and is necessary for actin accumulation and thus AE lesion
formation by EHEC on human epithelial cells in culture (10,
40). It is now known that at least 39 proteins are translocated
through the LEE-encoded EPEC and EHEC TTSSs into the
host cell cytosol (39, 133). Many of the non-LEE-encoded
TTSS-dependent effector proteins are found within cryptic
Flagellar motility. The role of flagellar motility in EPEC and
EHEC pathogenesis is not clearly defined, though it has been
observed that the flagellum itself can contribute to EPEC ad-
herence to epithelial cells in culture (43), and flagella contrib-
ute to colonization in a chick model of EHEC infection (69).
Quorum sensing controls flagellum expression (15, 17), and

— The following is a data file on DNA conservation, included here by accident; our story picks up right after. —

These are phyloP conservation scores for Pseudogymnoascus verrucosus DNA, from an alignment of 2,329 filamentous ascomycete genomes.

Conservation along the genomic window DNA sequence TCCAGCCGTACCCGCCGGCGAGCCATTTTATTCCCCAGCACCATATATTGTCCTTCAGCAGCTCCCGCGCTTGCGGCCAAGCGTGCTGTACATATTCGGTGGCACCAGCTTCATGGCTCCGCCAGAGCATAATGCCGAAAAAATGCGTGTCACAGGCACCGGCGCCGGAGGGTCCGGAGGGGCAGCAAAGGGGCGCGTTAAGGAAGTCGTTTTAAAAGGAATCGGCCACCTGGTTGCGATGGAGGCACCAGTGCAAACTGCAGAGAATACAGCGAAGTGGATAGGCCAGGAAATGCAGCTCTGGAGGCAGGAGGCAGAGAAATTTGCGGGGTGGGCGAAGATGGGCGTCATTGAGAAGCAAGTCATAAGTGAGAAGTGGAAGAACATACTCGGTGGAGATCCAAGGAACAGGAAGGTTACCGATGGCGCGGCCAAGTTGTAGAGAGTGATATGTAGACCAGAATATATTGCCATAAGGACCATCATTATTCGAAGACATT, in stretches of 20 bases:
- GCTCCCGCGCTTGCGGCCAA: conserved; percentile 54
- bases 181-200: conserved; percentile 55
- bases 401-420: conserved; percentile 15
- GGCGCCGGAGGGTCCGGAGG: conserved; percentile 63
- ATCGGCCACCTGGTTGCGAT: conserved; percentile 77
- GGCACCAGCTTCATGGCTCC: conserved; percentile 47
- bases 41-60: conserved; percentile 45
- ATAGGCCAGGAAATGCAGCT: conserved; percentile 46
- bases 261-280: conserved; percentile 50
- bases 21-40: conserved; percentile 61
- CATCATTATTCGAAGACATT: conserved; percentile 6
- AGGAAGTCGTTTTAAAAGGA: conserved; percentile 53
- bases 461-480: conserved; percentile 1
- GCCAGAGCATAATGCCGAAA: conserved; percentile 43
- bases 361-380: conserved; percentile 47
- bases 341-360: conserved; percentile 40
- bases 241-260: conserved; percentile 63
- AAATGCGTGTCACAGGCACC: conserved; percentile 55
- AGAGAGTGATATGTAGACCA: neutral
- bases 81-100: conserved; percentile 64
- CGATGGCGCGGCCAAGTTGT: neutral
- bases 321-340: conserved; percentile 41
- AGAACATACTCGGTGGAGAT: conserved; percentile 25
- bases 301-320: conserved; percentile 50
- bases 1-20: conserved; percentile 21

this observation is discussed below.
LA phenotype. Clinical identification of EPEC strains has
classically included their ability to attach to cultured epithelial
cells in what has been termed localized adherence (LA) (110).
This phenotype requires the type IV, bundle-forming pilus
(BFP) (26, 42, 116, 117, 126) and is indicated by the formation
of microcolonies, in general between 5 and 200 individual
bacteria in three-dimensional clusters on the surface of the
epithelial cells. The genes encoding the BFP are located on the
70- to 90-kb E. coli attachment factor (EAF) virulence plasmid.
EPEC strains deleted for bfpA, the gene encoding the major
subunit of the BFP, are attenuated for virulence in human
volunteers (6). Some studies indicate that BFP is the initial
attachment factor conferring adherence to the human intesti-
nal epithelia and tissue specificity (42), but other studies have
indicated that EPEC can adhere to intestinal epithelial cells
and form AE lesions in the absence of BFP (53).
EHEC plasmid pO157. Though the EHEC pathotype does
not possess the BFP, these strains do contain a virulence plas-